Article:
What does this new pattern mean in our daily lives? Attempting to articulate this early Christian experience in a contemporary idiom, Benz summarises the new Resurrected reality initiated by Jesus through the following motto, “Whoever trusts in me, shares in a meaningful world, despite decay and death, even when the sun burns out, the earth spins off into space and the universe disintegrates”. Even in the inevitable suffering of the evolutionary process thinks Benz, God is there, using entropy as his method of entry into the world, pushing it towards transformation. I believe it is this cosmic promise that “all is not lost” which drags our increasingly post-Christian culture kicking and screaming back to the baby in the stable. That and the cold weather! Everyone seeks the prospect of a new beginning and a new hope at some point in their lives. The messianic child is the enduring symbol of that deep human need. Yet, having forgotten the old ways of expressing hope (through prayer, reflection, and community) secular society in its love for the Christmas card nativity has no way of accessing its religious meaning. In place, of reverence, devotion, and awe, our culture peddles an easier message of sentimentalism which expressly avoids confronting the theological vision which underlies the Christmas story. How should we as Quakers respond to this kind of avoidance? I think our big dare as Quakers should be to live per the dictum “all is not lost” in a skeptical/atheist culture which says that people don’t come back from the dead and angels never visit shepherds. I’m sure there are many Friends in our Meetings who would agree with this world-view, and herein lays the genuine challenge of the Nativity. By engaging seriously with the life of this extraordinary child, we are encouraged to re-evaluate our basic assumptions about the world (since it is hard to accept Jesus as the baby of promise without also confronting the issue of the empty tomb). Do we as Friends take the Resurrection sufficiently seriously in our Meetings and individual spiritual lives? Or in paying homage to our Christian roots, are we as Friends in fact too confined or too comfortable with our society’s philosophical assumptions about reality? Are we too eager to throw out older theological ways of thinking because agnosticism is easier to explain in a culture doubtful of God? Are we following our sense of God’s leading, or are we reticent to do so, worried by ‘what reasonable people might think?  Do we really give the Christian tradition our attention when seeking spiritual clarification and advice?  Or are we just content with a ‘chocolate-box nativity’ in December?  This is the deep challenge embodied by the child in the stable.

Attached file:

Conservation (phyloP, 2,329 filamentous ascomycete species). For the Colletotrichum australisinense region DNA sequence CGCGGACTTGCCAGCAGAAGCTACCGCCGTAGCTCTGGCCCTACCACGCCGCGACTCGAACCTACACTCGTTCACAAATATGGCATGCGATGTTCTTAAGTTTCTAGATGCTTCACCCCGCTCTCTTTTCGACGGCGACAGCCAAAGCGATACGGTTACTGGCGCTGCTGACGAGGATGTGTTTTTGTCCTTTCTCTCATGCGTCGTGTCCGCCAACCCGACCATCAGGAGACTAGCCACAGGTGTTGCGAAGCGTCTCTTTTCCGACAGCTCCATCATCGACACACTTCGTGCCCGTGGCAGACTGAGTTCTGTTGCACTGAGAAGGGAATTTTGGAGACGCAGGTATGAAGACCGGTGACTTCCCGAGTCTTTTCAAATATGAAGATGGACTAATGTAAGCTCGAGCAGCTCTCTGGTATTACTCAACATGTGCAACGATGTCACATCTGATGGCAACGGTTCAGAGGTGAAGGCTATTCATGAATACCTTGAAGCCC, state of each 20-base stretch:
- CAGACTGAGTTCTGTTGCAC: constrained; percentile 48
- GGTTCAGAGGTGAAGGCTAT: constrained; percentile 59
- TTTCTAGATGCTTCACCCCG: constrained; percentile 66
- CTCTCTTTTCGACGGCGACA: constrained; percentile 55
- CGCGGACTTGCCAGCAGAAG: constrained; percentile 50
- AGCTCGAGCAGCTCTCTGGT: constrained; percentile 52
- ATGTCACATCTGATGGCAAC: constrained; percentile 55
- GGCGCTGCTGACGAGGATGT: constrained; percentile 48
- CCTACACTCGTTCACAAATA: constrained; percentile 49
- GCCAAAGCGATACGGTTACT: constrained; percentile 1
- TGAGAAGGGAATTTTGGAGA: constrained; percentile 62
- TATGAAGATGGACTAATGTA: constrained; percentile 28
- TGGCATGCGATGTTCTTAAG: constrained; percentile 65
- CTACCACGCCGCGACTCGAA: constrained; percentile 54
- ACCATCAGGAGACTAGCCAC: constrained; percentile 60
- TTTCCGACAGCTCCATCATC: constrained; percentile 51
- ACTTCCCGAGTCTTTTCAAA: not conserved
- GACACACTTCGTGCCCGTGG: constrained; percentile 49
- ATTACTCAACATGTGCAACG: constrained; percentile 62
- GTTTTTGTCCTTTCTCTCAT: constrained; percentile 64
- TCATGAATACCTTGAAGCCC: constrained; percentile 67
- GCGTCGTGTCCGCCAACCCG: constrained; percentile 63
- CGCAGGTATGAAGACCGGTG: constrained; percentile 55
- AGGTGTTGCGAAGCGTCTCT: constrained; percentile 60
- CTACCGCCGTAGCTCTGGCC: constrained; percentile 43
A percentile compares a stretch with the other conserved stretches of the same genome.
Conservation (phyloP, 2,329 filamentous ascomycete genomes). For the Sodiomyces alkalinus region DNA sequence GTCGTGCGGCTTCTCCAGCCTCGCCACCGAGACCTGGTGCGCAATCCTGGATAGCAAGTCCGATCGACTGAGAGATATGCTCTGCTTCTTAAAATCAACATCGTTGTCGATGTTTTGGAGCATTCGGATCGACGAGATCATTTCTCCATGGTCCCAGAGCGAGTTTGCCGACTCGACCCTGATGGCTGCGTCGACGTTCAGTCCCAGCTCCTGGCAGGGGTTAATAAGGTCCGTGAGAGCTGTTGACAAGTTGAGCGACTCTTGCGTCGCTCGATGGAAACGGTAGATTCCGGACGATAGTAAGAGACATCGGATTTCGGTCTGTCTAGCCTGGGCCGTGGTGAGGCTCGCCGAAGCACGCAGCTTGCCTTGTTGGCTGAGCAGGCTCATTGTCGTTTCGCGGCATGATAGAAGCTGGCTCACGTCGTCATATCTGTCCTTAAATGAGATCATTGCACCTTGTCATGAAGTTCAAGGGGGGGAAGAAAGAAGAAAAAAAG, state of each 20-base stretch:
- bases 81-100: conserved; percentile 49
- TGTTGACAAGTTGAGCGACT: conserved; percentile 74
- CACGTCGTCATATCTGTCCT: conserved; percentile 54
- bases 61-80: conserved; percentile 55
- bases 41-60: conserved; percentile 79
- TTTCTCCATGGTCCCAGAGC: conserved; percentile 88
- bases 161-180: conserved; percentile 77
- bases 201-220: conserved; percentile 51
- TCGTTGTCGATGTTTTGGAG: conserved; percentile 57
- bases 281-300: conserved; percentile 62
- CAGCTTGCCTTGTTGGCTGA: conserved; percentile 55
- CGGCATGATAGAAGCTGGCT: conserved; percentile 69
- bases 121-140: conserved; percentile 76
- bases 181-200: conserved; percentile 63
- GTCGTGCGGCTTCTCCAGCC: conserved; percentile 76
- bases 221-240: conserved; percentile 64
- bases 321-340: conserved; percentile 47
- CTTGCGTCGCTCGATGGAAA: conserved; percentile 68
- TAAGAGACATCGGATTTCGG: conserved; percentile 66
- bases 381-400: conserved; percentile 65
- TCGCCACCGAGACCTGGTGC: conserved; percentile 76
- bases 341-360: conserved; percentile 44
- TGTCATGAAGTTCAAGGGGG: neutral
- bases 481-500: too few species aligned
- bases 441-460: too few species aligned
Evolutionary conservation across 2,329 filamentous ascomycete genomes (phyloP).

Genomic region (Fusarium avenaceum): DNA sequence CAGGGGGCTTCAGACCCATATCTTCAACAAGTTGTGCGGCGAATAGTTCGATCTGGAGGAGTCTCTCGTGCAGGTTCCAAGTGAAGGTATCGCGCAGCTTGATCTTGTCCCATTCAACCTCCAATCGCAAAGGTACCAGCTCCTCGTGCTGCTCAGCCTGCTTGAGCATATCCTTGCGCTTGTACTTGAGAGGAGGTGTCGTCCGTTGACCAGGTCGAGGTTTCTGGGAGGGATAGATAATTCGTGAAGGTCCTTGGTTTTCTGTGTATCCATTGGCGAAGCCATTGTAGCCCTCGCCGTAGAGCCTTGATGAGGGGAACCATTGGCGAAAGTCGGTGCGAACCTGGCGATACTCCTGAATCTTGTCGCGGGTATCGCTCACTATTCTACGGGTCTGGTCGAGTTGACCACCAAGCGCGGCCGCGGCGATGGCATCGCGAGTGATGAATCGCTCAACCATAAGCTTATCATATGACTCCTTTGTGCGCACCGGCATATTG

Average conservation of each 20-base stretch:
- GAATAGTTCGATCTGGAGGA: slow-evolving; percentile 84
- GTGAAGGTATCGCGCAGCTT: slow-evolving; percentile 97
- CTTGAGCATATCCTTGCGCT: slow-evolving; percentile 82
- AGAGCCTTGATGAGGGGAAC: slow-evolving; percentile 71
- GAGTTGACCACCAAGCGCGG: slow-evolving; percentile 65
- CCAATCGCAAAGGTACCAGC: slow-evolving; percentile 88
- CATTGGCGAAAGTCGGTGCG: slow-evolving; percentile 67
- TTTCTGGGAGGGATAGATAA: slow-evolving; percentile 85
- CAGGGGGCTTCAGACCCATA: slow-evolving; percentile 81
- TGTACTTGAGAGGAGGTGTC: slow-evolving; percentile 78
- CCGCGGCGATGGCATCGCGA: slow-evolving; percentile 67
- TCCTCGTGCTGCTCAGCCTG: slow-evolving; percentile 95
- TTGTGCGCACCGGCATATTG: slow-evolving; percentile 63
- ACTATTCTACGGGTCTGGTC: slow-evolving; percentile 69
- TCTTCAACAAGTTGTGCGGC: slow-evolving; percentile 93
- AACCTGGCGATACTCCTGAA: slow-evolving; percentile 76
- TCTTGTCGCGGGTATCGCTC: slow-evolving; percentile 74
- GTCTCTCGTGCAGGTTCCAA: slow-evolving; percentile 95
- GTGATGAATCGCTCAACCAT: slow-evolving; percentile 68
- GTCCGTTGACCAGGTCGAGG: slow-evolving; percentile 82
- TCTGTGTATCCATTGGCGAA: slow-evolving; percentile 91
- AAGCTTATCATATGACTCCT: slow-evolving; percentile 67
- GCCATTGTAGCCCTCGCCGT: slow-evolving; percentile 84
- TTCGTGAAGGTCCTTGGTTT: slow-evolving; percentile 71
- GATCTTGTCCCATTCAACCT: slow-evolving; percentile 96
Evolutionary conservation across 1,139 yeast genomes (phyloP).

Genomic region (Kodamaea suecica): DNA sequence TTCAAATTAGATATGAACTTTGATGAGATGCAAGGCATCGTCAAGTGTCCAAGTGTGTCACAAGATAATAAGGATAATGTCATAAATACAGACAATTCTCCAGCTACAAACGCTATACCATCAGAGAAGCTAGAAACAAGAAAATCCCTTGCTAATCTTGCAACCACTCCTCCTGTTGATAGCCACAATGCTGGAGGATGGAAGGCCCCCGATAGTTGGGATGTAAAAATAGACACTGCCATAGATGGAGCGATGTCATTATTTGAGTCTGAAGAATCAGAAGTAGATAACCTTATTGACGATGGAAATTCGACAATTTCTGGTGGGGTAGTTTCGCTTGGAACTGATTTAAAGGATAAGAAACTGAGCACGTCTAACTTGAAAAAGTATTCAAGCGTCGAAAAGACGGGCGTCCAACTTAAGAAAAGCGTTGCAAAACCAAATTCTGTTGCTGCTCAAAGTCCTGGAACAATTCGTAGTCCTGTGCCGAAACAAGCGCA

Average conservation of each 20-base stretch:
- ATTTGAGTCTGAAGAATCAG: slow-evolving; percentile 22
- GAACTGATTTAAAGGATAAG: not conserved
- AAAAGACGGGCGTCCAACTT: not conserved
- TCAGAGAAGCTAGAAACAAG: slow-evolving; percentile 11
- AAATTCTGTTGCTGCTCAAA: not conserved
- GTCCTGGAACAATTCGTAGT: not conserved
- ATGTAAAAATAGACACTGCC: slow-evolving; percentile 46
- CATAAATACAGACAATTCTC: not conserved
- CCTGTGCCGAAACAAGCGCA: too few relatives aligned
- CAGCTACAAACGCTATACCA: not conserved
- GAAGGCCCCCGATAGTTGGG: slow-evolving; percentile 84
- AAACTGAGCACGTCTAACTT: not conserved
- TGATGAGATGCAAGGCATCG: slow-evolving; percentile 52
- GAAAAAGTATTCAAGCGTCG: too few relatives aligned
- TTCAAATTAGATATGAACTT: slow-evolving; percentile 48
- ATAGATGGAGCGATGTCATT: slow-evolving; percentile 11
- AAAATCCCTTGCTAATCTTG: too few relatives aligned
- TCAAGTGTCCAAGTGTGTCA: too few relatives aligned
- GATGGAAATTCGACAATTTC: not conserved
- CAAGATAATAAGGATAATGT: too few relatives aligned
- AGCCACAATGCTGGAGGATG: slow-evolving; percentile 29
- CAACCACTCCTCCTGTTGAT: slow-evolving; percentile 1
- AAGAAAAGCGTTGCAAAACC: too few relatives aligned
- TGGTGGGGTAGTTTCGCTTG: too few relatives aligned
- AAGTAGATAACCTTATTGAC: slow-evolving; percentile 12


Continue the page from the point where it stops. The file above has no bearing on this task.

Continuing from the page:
William Penn Among the Stoics